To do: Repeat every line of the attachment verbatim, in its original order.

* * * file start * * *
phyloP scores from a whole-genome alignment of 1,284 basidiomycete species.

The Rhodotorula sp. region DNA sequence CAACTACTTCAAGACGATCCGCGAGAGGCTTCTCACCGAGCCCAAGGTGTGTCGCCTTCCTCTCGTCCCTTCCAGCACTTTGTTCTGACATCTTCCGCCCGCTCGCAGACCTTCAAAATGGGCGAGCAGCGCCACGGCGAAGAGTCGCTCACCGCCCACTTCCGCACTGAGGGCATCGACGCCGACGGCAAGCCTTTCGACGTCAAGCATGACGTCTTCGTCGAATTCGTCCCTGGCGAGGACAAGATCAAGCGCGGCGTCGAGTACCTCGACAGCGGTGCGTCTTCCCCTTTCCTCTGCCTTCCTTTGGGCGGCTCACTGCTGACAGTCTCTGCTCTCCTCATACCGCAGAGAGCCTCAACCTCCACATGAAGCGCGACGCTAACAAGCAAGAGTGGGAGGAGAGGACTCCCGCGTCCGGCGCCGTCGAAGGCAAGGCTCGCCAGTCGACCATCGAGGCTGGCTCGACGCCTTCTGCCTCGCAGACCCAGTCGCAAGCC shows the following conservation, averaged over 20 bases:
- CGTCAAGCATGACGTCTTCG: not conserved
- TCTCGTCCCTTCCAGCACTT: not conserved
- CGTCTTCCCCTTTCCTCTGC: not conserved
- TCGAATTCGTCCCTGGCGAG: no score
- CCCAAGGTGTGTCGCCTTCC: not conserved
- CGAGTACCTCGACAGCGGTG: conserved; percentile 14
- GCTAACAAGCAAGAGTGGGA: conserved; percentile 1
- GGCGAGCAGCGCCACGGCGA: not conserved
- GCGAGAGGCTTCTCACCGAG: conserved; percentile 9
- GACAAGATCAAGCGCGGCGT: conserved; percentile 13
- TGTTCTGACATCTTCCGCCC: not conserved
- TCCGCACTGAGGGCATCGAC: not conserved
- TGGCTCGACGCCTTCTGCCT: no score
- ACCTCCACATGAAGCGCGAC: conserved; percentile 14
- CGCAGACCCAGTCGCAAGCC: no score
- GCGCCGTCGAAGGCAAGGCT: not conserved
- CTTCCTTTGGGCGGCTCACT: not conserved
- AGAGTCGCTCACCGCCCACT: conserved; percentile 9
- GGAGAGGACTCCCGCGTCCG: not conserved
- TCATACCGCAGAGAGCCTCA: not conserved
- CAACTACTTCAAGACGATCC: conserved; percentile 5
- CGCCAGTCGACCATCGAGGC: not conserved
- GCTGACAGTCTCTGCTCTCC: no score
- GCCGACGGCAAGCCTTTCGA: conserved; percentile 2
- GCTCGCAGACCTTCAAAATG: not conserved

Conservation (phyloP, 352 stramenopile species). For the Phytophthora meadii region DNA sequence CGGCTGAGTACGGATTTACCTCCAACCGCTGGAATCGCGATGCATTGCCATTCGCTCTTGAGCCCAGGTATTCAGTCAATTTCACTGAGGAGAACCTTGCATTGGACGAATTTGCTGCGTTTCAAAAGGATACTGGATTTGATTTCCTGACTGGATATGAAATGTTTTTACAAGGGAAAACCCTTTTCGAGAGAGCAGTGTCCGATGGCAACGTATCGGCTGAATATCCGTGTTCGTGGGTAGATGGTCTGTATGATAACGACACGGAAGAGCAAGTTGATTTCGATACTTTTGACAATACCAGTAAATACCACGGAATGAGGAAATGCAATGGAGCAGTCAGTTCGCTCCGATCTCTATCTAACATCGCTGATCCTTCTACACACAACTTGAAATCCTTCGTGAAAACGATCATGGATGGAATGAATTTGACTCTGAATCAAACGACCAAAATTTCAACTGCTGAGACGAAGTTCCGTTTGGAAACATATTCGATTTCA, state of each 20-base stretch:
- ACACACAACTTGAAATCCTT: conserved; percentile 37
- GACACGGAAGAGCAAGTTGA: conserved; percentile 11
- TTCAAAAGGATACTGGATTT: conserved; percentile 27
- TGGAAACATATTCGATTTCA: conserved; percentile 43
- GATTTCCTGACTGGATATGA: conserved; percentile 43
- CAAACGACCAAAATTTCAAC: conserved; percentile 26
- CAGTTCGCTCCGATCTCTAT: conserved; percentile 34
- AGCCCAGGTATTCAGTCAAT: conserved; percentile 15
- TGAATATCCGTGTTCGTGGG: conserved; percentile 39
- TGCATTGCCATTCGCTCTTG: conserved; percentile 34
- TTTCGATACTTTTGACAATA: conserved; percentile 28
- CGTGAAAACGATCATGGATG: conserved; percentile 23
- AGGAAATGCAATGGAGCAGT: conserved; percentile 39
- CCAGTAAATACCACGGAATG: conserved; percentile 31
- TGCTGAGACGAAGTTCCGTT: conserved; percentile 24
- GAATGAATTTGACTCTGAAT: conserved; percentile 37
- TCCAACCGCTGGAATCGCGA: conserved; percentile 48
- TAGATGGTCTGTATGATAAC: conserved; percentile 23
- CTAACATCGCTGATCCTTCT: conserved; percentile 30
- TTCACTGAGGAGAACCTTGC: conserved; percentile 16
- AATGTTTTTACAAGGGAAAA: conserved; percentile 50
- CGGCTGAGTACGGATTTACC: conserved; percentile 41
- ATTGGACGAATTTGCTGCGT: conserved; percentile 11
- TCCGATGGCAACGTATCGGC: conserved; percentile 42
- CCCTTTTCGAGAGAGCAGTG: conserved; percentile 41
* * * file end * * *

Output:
phyloP scores from a whole-genome alignment of 1,284 basidiomycete species.

The Rhodotorula sp. region DNA sequence CAACTACTTCAAGACGATCCGCGAGAGGCTTCTCACCGAGCCCAAGGTGTGTCGCCTTCCTCTCGTCCCTTCCAGCACTTTGTTCTGACATCTTCCGCCCGCTCGCAGACCTTCAAAATGGGCGAGCAGCGCCACGGCGAAGAGTCGCTCACCGCCCACTTCCGCACTGAGGGCATCGACGCCGACGGCAAGCCTTTCGACGTCAAGCATGACGTCTTCGTCGAATTCGTCCCTGGCGAGGACAAGATCAAGCGCGGCGTCGAGTACCTCGACAGCGGTGCGTCTTCCCCTTTCCTCTGCCTTCCTTTGGGCGGCTCACTGCTGACAGTCTCTGCTCTCCTCATACCGCAGAGAGCCTCAACCTCCACATGAAGCGCGACGCTAACAAGCAAGAGTGGGAGGAGAGGACTCCCGCGTCCGGCGCCGTCGAAGGCAAGGCTCGCCAGTCGACCATCGAGGCTGGCTCGACGCCTTCTGCCTCGCAGACCCAGTCGCAAGCC shows the following conservation, averaged over 20 bases:
- CGTCAAGCATGACGTCTTCG: not conserved
- TCTCGTCCCTTCCAGCACTT: not conserved
- CGTCTTCCCCTTTCCTCTGC: not conserved
- TCGAATTCGTCCCTGGCGAG: no score
- CCCAAGGTGTGTCGCCTTCC: not conserved
- CGAGTACCTCGACAGCGGTG: conserved; percentile 14
- GCTAACAAGCAAGAGTGGGA: conserved; percentile 1
- GGCGAGCAGCGCCACGGCGA: not conserved
- GCGAGAGGCTTCTCACCGAG: conserved; percentile 9
- GACAAGATCAAGCGCGGCGT: conserved; percentile 13
- TGTTCTGACATCTTCCGCCC: not conserved
- TCCGCACTGAGGGCATCGAC: not conserved
- TGGCTCGACGCCTTCTGCCT: no score
- ACCTCCACATGAAGCGCGAC: conserved; percentile 14
- CGCAGACCCAGTCGCAAGCC: no score
- GCGCCGTCGAAGGCAAGGCT: not conserved
- CTTCCTTTGGGCGGCTCACT: not conserved
- AGAGTCGCTCACCGCCCACT: conserved; percentile 9
- GGAGAGGACTCCCGCGTCCG: not conserved
- TCATACCGCAGAGAGCCTCA: not conserved
- CAACTACTTCAAGACGATCC: conserved; percentile 5
- CGCCAGTCGACCATCGAGGC: not conserved
- GCTGACAGTCTCTGCTCTCC: no score
- GCCGACGGCAAGCCTTTCGA: conserved; percentile 2
- GCTCGCAGACCTTCAAAATG: not conserved

Conservation (phyloP, 352 stramenopile species). For the Phytophthora meadii region DNA sequence CGGCTGAGTACGGATTTACCTCCAACCGCTGGAATCGCGATGCATTGCCATTCGCTCTTGAGCCCAGGTATTCAGTCAATTTCACTGAGGAGAACCTTGCATTGGACGAATTTGCTGCGTTTCAAAAGGATACTGGATTTGATTTCCTGACTGGATATGAAATGTTTTTACAAGGGAAAACCCTTTTCGAGAGAGCAGTGTCCGATGGCAACGTATCGGCTGAATATCCGTGTTCGTGGGTAGATGGTCTGTATGATAACGACACGGAAGAGCAAGTTGATTTCGATACTTTTGACAATACCAGTAAATACCACGGAATGAGGAAATGCAATGGAGCAGTCAGTTCGCTCCGATCTCTATCTAACATCGCTGATCCTTCTACACACAACTTGAAATCCTTCGTGAAAACGATCATGGATGGAATGAATTTGACTCTGAATCAAACGACCAAAATTTCAACTGCTGAGACGAAGTTCCGTTTGGAAACATATTCGATTTCA, state of each 20-base stretch:
- ACACACAACTTGAAATCCTT: conserved; percentile 37
- GACACGGAAGAGCAAGTTGA: conserved; percentile 11
- TTCAAAAGGATACTGGATTT: conserved; percentile 27
- TGGAAACATATTCGATTTCA: conserved; percentile 43
- GATTTCCTGACTGGATATGA: conserved; percentile 43
- CAAACGACCAAAATTTCAAC: conserved; percentile 26
- CAGTTCGCTCCGATCTCTAT: conserved; percentile 34
- AGCCCAGGTATTCAGTCAAT: conserved; percentile 15
- TGAATATCCGTGTTCGTGGG: conserved; percentile 39
- TGCATTGCCATTCGCTCTTG: conserved; percentile 34
- TTTCGATACTTTTGACAATA: conserved; percentile 28
- CGTGAAAACGATCATGGATG: conserved; percentile 23
- AGGAAATGCAATGGAGCAGT: conserved; percentile 39
- CCAGTAAATACCACGGAATG: conserved; percentile 31
- TGCTGAGACGAAGTTCCGTT: conserved; percentile 24
- GAATGAATTTGACTCTGAAT: conserved; percentile 37
- TCCAACCGCTGGAATCGCGA: conserved; percentile 48
- TAGATGGTCTGTATGATAAC: conserved; percentile 23
- CTAACATCGCTGATCCTTCT: conserved; percentile 30
- TTCACTGAGGAGAACCTTGC: conserved; percentile 16
- AATGTTTTTACAAGGGAAAA: conserved; percentile 50
- CGGCTGAGTACGGATTTACC: conserved; percentile 41
- ATTGGACGAATTTGCTGCGT: conserved; percentile 11
- TCCGATGGCAACGTATCGGC: conserved; percentile 42
- CCCTTTTCGAGAGAGCAGTG: conserved; percentile 41